Swedish auto retailer Bilia gave shareholders a 23.4 percent return for the quarter. The company reported a 26 percent increase in net profit in 2004 to 207 million Swedish kronor (E22.6 million) and a 7 percent boost in sales to 11.9 billion kronor compared with 2003.
The positive results helped push Bilia's dividend up 67 percent to 7.5 krone a share.
In February, the company said it will sell vehicles from Korean carmaker Kia, the fastest growing brand in Europe.
Bilia has been operating mostly Renault and Volvo dealerships in Scandinavia -- Finland, Sweden, Denmark and Norway -- with smaller operations in France, Italy and Germany.
"Bilia has outshone the UK listed players because it is operating in a more attractive market than the UK, where new-car sales are falling and competition is fiercer," said Philip Wylie, automotive leader at PricewaterhouseCoopers corporate finance.
First quarter new-car sales in UK fell 7.2 percent to 701,506 compared with the same period in 2004. Combined sales in the Scan-dinavia rose 2 percent to 158,274 units in Q1 compared with Q1 2004.
European Motor Holdings scored a 15.2 percent gain in value during Q1. Analysts see EMH as better positioned to cope with falling sales in the UK because of its addition of high-end car dealerships. In March, EMH bought two Bentley outlets in Leicester and Norwich.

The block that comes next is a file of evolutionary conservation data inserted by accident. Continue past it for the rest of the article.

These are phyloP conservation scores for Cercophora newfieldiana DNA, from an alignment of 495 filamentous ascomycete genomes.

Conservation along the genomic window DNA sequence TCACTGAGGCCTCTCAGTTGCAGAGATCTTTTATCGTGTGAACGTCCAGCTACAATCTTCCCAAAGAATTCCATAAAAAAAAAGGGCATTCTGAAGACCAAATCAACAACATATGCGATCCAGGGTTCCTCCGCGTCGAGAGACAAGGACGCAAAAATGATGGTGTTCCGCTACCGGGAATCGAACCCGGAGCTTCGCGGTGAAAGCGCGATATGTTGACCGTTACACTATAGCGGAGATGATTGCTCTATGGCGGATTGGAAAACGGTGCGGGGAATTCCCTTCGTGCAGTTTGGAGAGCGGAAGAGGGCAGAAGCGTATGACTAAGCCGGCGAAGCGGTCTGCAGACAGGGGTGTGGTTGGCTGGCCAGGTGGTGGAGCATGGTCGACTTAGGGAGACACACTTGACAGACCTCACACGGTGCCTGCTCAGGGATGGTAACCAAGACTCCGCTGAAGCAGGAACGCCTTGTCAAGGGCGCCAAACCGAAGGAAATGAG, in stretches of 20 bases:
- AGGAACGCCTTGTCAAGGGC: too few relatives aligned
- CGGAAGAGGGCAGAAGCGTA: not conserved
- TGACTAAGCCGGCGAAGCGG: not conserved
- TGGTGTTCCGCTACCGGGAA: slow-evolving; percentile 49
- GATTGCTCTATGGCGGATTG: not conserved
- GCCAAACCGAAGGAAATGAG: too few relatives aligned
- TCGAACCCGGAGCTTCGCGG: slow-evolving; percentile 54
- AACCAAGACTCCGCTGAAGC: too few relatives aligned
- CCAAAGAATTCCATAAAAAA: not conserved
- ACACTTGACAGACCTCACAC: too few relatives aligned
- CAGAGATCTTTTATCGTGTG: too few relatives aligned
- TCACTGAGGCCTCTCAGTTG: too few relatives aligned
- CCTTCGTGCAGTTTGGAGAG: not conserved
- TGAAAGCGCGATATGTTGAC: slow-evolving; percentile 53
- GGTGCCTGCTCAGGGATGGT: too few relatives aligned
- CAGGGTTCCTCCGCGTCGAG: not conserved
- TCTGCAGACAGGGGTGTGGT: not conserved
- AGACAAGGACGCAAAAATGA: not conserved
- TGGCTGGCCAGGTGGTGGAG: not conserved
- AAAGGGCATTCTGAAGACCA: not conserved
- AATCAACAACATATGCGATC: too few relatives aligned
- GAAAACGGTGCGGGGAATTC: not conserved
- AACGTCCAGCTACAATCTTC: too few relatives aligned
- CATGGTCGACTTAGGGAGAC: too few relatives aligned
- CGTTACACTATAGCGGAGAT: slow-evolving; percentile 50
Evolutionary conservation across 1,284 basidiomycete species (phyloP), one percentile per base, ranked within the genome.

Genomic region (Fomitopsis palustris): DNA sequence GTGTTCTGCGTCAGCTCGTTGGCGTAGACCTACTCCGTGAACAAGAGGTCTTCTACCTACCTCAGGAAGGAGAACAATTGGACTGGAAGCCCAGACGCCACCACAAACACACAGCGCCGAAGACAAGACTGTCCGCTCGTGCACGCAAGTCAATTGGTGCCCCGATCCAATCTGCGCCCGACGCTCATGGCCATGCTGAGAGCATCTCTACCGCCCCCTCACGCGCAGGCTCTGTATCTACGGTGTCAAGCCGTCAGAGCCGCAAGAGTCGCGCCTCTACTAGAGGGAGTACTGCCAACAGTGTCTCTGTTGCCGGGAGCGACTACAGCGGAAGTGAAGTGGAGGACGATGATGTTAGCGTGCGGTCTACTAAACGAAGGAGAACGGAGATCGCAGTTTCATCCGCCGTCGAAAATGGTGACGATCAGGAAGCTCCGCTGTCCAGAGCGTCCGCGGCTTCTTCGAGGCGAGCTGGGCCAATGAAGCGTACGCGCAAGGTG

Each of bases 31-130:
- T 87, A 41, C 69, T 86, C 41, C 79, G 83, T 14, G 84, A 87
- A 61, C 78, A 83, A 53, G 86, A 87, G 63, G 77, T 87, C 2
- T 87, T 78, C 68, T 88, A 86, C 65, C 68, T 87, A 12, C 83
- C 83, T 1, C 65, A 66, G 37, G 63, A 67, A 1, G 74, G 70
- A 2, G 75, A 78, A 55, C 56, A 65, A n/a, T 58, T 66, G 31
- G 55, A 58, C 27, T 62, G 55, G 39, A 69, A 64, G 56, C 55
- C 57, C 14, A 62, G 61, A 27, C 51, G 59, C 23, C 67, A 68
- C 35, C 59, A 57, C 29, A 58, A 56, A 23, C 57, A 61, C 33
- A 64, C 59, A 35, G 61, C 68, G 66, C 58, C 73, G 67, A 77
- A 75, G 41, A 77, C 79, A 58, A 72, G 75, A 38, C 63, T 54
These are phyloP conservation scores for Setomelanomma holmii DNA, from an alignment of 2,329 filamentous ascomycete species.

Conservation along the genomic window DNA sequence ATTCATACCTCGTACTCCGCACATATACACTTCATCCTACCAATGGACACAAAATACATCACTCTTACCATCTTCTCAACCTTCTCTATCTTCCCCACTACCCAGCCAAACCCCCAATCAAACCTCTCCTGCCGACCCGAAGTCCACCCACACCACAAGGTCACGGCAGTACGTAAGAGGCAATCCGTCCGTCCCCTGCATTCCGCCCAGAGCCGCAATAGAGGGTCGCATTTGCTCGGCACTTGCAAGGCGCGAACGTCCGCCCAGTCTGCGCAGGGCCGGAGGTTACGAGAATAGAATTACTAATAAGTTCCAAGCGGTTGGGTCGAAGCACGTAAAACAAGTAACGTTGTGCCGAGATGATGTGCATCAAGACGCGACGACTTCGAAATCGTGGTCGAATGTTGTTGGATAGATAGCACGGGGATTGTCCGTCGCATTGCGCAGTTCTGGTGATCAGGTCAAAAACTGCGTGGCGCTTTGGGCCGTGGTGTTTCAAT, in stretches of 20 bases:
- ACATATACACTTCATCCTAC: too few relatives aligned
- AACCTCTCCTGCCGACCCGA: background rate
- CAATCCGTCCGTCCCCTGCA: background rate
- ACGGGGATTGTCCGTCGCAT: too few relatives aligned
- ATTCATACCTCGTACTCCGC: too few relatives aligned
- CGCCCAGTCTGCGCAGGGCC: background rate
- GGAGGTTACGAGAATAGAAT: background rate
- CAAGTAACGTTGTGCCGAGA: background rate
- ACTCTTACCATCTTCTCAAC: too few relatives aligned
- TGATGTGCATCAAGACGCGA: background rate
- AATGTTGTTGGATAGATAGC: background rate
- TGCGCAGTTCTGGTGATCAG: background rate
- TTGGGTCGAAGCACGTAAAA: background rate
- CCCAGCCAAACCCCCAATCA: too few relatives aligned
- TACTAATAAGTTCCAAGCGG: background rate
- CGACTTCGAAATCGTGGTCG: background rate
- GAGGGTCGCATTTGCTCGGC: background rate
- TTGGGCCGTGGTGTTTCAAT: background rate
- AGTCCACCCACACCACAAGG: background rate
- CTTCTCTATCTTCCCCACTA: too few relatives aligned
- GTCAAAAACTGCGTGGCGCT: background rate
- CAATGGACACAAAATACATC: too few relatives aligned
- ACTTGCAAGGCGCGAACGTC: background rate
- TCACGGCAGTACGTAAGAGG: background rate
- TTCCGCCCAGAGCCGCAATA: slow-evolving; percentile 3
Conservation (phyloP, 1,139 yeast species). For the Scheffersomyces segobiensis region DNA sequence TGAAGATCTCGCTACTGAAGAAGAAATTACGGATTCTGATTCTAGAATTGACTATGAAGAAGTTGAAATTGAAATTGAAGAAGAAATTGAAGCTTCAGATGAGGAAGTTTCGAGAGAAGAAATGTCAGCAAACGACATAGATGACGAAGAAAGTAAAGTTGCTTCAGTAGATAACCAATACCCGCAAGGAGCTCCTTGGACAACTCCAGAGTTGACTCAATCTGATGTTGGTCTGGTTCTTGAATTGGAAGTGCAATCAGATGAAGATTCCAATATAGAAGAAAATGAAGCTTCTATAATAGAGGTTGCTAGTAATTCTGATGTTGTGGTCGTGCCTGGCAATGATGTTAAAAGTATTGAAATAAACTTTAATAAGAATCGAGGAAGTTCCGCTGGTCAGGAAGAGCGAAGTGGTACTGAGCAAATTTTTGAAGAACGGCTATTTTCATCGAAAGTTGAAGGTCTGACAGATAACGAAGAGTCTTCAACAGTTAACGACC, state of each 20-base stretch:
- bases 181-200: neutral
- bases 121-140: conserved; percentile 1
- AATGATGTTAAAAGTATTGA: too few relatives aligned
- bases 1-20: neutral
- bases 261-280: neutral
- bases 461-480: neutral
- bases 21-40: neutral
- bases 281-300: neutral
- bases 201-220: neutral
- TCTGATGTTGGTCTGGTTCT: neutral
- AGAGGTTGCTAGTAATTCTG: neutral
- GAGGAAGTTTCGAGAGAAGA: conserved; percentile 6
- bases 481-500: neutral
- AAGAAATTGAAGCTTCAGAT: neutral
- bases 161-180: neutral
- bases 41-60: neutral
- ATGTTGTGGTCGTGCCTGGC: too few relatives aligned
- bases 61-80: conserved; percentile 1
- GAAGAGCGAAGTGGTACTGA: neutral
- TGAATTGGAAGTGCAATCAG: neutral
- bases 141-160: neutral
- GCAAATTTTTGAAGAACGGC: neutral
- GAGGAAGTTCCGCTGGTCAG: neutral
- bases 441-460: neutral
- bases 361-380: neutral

Bentley's western European sales jumped 671 percent last year compared with 2003.
Looking for help
HR Owen's shareholder return declined 0.3 percent in the quarter. The company continues to suffer from the high cost of doing business in the London area. Chairman John MacArthur said that "a more equitable approach to cost sharing from a number of the group's principal [auto] manufacturers" is required.
"This might be wishful thinking," Wylie said.
The announcement that investment bank Rothschild has been appointed to undertake a "strategic review of options" at HR Owen, had no immediate impact on the shares.